The future potential of vaccines

In the past two years, we have seen major advances in science and new vaccine technologies. Together with the scientific community, we are working to improve existing vaccines to provide better and longer protection, creating new formulations, combining vaccines to make it easier to reach people.

We are developing new vaccines to help prevent from more known viruses but also rapid response platforms to develop vaccines against “Diseases X”, diseases for which we will know very little when they emerge. We are exploring new technologies to make vaccines more heat-stable, making them easier to transport and store.

We are reducing manufacturing complexities and developing new methods which will help us adapt and quickly expand capacities. And finally, we are also finding new ways to distribute vaccines more efficiently, addressing remaining roadblocks during the “last mile” to reach every child, adolescent or adult who needs to be vaccinated.

Today, there is a promising vaccine pipeline, with 260 new vaccines being developed to protect against several diseases and pathogens which lack effective vaccines, including HIV, Norovirus, Alzheimer’s disease, Lyme Disease, Respiratory Syncytial Virus (RSV), and Group B streptococcus. On the horizon are vaccines for mosquito-borne illnesses like Zika or dengue.

By constantly improving how vaccines are made and distributed, it will be easier for everyone, everywhere to benefit from their protection and lower health inequities and to stay one step ahead of emerging threats, protect communities from fast-spreading outbreaks, and even avoid future pandemics.

A better life possible for everyone

The COVID-19 pandemic has shown that when we work together, we can achieve more than we ever thought possible. But there is more to be done. Together we can give a boost to vaccines, making an even greater impact to our health, to our communities, and to our world.

On the occasion of World Immunization Week (24-30 April 2022), the global biopharmaceutical industry is launching #VaccinesForLife to celebrate the lives vaccines allow us to live and the promise they provide for the future. Learn more on the #TeamVaccines website.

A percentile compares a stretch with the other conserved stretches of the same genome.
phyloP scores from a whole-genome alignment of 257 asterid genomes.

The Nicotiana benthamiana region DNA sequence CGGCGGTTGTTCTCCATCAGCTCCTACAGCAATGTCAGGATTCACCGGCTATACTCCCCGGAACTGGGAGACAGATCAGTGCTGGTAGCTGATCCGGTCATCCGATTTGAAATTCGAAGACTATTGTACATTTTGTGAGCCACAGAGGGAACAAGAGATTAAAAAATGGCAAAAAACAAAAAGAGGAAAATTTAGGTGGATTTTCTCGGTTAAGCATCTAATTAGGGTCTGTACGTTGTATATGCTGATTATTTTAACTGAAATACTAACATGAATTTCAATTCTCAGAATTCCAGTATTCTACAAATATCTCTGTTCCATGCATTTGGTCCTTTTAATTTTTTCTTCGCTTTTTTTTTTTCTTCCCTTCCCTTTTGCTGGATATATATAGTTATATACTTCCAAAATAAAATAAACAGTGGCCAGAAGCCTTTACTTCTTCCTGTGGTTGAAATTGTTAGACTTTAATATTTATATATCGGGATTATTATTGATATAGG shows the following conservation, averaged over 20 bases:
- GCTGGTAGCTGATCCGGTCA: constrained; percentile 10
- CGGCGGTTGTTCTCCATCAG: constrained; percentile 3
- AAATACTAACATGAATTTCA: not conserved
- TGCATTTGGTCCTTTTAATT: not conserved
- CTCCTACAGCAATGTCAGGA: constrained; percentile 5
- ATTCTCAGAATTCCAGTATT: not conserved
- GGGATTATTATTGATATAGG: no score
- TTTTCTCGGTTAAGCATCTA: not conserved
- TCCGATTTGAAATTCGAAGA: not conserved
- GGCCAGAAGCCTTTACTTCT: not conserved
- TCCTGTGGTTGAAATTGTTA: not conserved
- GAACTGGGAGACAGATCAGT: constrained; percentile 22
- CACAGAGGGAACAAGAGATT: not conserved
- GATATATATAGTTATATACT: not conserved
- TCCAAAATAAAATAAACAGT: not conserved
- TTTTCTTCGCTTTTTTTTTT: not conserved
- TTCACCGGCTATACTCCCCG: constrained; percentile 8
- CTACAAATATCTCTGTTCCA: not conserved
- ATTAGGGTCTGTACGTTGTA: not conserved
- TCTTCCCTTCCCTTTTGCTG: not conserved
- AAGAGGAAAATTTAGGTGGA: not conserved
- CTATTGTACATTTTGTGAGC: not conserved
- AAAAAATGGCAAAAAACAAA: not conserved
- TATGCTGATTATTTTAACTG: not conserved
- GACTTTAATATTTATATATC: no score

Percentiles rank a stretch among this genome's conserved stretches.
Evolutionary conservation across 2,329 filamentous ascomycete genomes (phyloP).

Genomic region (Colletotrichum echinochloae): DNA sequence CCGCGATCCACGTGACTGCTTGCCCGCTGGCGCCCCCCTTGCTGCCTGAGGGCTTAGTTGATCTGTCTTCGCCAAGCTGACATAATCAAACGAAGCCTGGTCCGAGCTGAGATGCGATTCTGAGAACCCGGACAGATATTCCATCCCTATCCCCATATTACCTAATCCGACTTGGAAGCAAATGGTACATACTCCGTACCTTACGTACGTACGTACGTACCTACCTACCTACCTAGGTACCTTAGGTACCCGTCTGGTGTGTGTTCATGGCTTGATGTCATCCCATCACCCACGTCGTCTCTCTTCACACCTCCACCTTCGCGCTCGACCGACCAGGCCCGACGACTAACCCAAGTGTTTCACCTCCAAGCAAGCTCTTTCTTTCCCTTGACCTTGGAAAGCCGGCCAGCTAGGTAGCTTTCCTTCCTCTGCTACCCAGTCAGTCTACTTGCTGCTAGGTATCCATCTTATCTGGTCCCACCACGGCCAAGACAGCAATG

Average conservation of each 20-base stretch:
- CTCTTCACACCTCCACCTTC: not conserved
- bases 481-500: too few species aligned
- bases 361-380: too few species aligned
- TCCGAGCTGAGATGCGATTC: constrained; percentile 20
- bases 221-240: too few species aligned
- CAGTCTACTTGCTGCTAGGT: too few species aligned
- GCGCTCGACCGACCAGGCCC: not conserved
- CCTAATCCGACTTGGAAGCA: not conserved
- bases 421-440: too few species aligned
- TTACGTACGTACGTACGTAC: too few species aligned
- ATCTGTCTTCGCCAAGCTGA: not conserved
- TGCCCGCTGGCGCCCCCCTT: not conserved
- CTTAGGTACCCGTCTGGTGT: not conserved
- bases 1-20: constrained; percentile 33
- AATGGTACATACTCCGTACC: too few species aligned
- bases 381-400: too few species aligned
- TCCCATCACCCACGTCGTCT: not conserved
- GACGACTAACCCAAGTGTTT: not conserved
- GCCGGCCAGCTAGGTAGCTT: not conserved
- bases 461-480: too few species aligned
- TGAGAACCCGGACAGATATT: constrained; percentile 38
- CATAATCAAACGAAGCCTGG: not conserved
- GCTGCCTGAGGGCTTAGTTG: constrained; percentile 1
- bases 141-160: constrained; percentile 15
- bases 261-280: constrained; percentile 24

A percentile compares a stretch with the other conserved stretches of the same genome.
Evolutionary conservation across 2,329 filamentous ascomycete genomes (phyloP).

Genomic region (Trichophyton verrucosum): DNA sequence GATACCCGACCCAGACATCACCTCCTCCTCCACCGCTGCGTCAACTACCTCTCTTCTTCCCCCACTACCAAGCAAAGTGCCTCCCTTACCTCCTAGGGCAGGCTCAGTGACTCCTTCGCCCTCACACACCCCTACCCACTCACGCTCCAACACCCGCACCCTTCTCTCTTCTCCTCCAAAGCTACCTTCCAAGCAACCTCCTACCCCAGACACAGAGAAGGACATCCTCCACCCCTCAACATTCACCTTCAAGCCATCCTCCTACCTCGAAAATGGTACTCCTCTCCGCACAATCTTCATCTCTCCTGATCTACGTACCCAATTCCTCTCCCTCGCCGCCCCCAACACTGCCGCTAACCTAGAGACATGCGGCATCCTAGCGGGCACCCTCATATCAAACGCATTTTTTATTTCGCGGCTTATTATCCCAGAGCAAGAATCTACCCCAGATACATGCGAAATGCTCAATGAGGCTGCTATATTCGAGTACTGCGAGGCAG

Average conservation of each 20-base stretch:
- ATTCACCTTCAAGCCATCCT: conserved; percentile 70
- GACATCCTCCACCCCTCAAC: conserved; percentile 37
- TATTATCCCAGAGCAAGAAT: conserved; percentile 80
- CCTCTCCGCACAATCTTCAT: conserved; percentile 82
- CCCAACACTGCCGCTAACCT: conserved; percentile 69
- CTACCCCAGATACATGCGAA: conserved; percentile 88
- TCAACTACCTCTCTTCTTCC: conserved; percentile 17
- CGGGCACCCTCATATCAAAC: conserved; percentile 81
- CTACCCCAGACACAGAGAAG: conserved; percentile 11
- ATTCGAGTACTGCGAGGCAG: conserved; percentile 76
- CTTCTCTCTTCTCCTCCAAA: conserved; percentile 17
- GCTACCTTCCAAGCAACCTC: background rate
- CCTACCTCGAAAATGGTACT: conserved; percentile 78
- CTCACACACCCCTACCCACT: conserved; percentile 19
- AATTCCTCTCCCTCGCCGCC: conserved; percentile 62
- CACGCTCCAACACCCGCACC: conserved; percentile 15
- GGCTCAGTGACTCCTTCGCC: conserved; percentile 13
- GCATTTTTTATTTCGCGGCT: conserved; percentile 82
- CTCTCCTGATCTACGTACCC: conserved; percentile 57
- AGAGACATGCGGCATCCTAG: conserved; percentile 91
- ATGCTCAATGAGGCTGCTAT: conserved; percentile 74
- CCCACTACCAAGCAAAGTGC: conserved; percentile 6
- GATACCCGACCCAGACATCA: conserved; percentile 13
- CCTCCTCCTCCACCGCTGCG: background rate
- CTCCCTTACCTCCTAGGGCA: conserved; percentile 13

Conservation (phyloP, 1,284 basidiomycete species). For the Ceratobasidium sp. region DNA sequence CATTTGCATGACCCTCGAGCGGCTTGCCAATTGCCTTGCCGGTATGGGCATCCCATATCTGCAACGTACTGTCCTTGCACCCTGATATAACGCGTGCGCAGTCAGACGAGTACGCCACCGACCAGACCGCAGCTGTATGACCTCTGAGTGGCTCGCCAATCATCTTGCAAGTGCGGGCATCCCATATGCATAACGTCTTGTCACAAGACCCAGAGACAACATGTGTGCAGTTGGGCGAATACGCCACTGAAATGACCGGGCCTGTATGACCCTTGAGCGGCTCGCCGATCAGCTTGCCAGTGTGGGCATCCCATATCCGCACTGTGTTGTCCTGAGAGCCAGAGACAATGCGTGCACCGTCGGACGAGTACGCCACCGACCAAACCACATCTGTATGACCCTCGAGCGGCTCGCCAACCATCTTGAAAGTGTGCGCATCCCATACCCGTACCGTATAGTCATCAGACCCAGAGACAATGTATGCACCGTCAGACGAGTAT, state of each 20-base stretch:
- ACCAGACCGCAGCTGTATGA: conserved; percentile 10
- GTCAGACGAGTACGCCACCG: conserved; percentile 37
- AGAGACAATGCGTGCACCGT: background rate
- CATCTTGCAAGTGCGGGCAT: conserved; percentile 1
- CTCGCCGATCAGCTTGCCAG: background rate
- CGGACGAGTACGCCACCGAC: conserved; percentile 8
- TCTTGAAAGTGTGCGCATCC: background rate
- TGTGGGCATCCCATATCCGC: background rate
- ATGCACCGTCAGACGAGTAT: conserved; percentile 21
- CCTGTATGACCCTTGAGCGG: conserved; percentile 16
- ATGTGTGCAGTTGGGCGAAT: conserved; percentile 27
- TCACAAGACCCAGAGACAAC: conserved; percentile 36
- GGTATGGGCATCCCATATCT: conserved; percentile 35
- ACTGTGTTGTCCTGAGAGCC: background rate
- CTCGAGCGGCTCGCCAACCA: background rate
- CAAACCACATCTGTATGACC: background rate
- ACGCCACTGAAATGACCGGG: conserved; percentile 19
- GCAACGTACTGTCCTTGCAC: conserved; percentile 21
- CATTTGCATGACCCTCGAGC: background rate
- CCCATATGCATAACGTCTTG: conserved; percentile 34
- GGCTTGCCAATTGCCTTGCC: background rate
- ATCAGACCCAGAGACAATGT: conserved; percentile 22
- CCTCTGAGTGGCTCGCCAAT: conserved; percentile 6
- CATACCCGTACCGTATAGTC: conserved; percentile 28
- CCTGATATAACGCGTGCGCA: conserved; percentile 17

[1] https://www.ncbi.nlm.nih.gov/pmc/articles/PMC2083746/

[2] https://www.abpi.org.uk/value-and-access/vaccines/economic-and-societal-impacts-of-vaccines/

[3] https://www.who.int/news/item/17-11-2021-global-leaders-call-for-cervical-cancer-elimination-on-day-of-action

[4] https://www.unicef.org/press-releases/covid-19-pandemic-leads-major-backsliding-childhood-vaccinations-new-who-unicef-data

[5] https://www.ifpma.org/resource-centre/call-to-action-on-routine-and-life-course-immunization-in-the-context-of-the-covid-19-pandemic/

The power of innovation: Malaria’s gamechanger

This op-ed was originally published for Media Planet’s Malaria and Neglected Tropical Diseases campaign on 25 April 2022.

We must make up ground lost in the fight against malaria during the COVID-19 pandemic. Innovation in vaccines and treatment offer hope for solutions.

From 2019 to 2020, there was a 12.4% increase in malaria deaths. Approximately two-thirds of these deaths were linked to COVID-19 disruptions, but pandemics cannot be an excuse for lost progress. If anything, COVID-19 has provided greater perspective and urgency to tackle the threat of malaria in endemic countries.

Development of groundbreaking malaria vaccine

Disruptions to malaria prevention, treatment and care keep people in endless cycles of poverty. Children in sub-Saharan Africa, the region with the most deaths from malaria, are particularly vulnerable. New estimates suggest a child is dying nearly every minute from this disease.

The result of 30 years of research and development by GlaxoSmithKline (GSK), PATH, the World Health Organization (WHO) and the United Nations Children’s Fund (UNICEF), as well as a network of African research centres, the first malaria vaccine was developed. The vaccine could help save the lives of tens of thousands of African children below the age of five who die from malaria every year. Technologies developed for COVID-19, such as mRNA vaccines, offer hope for an even more effective vaccine.

As we’ve seen with COVID-19, vaccines are impactful only when they result in vaccinations. International programmes to roll out these vaccines, alongside existing preventative interventions like insecticide-treated bed nets and timely testing and treatment, can help reinvigorate a global response.

Responding to the crisis with novel therapies

New technologies that allow for once-a-week or single-dose treatment are advancing our arsenal for global malaria response. For instance, GSK and Medicines for Malaria Venture have developed a new formulation that allows one dose of tafenoquine to be dispersed and consumed in a glass of water. Novartis and Sanofi are working on fixed-dose combination therapies to address drug-resistant malaria and improve cost effectiveness.